Jason Day was planning a few celebratory drinks after winning the US$8 million World Cup of Golf on home soil yesterday, before turning his efforts to raising awareness for the devastated Philippines, where eight of his relatives were killed by Super Typhoon Haiyan.
The grieving 26-year-old competed with a heavy heart at Royal Melbourne, but played some of the finest golf of his life to seal the individual trophy by two strokes and drive Australia to a runaway victory in the team competition.
Day’s triumph was watched by his Filipino-born mother, Dening, whose own mother was lost in the typhoon, and the pair shared an emotional embrace by the 18th green after the final par-putt rolled in before a roaring gallery.
Prior to the tournament, Day said he had hoped his teammate, world No. 2 Adam Scott, would carry him through, but he ended up shouldering the load after the US Masters champion opened with a four-over 75, including a nightmare quintuple-bogey on the 12th.
Locked in a two-way battle with seasoned Dane Thomas Bjorn on the back nine, Day drained a seven-foot putt for a crucial par on the 16th to take a one-stroke lead and held on to celebrate an emotional victory.
“It feels great, I just really don’t know what to think right now,” the world No. 18 told reporters after notching just his second victory three years after his maiden title at the Byron Nelson Championship. “Today I learned a lot about myself ... I am definitely going to embrace being a World Cup winner tonight and I won’t go too crazy, but I will definitely have a drink or two and, you know, right now I am just the happiest guy.”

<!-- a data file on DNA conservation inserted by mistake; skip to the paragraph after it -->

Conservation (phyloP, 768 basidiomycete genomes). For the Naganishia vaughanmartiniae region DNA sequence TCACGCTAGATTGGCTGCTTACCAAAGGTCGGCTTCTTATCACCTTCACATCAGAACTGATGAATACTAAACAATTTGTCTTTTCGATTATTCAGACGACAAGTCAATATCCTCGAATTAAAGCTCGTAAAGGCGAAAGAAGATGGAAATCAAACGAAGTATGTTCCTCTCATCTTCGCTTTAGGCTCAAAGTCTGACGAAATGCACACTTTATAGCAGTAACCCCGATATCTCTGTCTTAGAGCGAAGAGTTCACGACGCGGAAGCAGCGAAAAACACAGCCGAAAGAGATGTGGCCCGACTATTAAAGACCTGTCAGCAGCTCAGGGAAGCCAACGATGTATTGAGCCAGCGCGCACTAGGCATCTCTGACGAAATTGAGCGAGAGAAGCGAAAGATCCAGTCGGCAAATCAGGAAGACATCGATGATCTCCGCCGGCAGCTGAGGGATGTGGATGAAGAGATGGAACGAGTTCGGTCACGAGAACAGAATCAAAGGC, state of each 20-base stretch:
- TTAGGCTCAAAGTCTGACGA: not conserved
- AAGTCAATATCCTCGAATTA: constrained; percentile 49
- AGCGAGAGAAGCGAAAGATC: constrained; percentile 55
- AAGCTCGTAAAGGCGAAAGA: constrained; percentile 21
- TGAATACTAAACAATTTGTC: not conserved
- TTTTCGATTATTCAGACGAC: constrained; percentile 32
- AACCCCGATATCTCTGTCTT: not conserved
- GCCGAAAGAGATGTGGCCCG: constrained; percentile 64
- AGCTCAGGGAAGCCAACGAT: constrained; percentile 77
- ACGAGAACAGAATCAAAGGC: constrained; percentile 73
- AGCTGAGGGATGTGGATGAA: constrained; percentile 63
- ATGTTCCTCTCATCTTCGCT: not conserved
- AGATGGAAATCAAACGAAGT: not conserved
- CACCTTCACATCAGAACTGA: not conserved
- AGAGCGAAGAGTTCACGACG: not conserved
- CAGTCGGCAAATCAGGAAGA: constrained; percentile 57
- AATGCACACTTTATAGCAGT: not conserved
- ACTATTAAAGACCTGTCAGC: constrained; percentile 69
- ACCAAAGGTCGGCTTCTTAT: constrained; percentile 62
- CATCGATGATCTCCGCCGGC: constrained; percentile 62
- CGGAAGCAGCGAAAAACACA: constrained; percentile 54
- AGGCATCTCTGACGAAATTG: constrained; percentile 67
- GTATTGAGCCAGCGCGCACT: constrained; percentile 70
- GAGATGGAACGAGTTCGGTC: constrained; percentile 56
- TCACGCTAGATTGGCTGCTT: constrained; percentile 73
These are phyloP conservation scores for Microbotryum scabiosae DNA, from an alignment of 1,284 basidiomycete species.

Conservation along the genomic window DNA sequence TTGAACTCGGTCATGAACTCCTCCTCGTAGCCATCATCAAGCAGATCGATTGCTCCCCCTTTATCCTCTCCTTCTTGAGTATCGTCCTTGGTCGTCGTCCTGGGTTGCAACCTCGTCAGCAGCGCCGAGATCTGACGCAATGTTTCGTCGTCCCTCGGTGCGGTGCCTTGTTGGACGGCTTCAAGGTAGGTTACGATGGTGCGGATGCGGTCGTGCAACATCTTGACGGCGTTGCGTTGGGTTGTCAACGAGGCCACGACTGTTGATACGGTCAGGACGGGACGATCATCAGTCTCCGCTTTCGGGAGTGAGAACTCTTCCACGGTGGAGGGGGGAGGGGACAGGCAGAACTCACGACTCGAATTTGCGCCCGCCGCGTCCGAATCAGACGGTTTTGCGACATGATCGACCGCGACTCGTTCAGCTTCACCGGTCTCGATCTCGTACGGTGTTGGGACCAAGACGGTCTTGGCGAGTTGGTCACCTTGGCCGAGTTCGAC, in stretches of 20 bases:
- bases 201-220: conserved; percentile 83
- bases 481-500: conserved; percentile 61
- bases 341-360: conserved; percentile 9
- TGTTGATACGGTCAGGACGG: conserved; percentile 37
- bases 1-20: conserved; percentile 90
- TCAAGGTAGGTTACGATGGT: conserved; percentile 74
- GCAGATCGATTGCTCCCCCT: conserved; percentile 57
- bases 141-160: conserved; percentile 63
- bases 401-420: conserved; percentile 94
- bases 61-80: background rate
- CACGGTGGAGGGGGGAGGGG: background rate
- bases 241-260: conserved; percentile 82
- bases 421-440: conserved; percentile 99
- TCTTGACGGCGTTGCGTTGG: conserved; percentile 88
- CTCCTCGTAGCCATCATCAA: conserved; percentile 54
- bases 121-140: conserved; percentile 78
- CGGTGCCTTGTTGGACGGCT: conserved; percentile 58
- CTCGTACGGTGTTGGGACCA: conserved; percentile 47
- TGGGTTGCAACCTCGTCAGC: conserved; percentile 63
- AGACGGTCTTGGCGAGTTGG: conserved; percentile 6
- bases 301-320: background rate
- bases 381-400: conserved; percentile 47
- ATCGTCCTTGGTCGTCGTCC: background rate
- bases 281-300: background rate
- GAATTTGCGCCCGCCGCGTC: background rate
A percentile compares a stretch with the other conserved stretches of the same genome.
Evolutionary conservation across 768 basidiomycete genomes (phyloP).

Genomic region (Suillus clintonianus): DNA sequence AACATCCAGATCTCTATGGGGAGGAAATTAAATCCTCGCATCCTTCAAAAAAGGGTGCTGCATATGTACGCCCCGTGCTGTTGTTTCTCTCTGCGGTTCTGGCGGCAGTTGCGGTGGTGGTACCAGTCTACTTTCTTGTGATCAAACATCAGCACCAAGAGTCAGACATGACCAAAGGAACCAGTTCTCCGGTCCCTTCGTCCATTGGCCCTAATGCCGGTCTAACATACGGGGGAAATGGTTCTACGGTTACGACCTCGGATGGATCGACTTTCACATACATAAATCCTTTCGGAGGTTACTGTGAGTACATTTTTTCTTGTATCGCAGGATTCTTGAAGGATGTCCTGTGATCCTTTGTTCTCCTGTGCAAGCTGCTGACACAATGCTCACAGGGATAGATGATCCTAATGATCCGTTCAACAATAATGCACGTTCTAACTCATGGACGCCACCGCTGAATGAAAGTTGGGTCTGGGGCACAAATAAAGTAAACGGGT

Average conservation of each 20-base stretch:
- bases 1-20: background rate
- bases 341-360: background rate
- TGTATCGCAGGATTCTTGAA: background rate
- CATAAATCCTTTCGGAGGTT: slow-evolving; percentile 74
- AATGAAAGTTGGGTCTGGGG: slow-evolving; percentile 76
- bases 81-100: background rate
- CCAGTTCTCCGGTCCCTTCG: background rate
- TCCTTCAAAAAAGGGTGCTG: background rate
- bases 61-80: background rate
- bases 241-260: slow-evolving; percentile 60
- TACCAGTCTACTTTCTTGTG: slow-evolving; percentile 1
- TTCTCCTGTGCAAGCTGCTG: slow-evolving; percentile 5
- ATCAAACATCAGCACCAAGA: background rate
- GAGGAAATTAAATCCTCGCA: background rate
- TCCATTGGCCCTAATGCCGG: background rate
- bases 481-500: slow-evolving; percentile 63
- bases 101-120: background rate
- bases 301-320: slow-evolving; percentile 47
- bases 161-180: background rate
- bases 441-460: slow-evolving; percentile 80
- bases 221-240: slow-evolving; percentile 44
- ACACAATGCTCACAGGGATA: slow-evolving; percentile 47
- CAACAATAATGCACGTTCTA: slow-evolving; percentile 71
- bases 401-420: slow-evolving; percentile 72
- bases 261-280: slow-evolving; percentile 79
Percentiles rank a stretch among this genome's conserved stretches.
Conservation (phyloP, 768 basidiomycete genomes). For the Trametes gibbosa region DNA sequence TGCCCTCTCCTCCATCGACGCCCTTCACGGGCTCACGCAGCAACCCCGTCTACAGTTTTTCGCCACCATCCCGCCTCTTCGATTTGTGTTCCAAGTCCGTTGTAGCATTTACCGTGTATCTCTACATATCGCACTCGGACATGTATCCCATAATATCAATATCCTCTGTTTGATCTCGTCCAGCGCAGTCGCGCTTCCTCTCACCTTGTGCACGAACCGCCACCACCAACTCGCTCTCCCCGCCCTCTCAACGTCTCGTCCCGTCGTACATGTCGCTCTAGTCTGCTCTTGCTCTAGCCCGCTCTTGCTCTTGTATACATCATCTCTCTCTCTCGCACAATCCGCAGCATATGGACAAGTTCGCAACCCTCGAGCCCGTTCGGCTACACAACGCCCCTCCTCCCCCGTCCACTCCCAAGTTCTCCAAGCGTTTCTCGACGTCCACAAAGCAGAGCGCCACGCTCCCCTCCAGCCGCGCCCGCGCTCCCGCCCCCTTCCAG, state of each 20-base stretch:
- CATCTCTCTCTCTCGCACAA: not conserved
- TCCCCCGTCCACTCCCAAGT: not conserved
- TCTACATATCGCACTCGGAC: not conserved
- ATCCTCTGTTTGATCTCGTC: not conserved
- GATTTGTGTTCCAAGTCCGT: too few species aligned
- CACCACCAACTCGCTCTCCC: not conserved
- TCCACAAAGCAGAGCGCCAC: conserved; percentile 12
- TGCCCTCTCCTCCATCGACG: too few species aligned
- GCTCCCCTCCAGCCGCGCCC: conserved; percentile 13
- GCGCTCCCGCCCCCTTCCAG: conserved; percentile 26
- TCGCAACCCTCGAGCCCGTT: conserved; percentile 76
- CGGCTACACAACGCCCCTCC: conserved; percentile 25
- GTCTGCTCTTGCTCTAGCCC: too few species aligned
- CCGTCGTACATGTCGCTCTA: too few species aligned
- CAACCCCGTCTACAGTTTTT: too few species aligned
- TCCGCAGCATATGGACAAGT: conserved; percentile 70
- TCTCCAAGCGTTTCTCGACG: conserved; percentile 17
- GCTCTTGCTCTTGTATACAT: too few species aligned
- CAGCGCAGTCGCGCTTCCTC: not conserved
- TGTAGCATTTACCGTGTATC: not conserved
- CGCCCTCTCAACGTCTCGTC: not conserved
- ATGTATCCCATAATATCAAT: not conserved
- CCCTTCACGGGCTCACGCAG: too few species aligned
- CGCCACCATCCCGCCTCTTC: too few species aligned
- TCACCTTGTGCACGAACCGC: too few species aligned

Day won US$1.2 million for sealing individual honors at the biennial tournament and will share another US$600,000 with Scott for winning the team trophy.
“Right now we’re in the process of doing something,” Day said when asked about relief efforts in the Philippines. “Definitely, we’ll probably most likely set something up and definitely be giving some money or raising money, and trying to raise awareness to what has really happened over there.”
“The devastation and the tragedy that’s gone on over in the Philippines is very difficult for us to see,” he said. “Once you know of someone or are related to someone who has gone through something like that it’s very close to the heart.”
Day and Scott’s triumph in the team event was Australia’s fifth.
Australian golfing luminary Peter Thomson, a five-time Open winner who clinched the 1954 and 1959 trophies with compatriot Kel Nagle, was at Royal Melbourne to congratulate Day personally.
“He said that he was going to see his friend Kel Nagle and he was going to tell his friend about what he saw today,” Day said of the 84-year-old. “I replied I’d love to have five British Opens, too. He said: ‘At least get three.’ So I have to kind of fulfill my promise there one day.”
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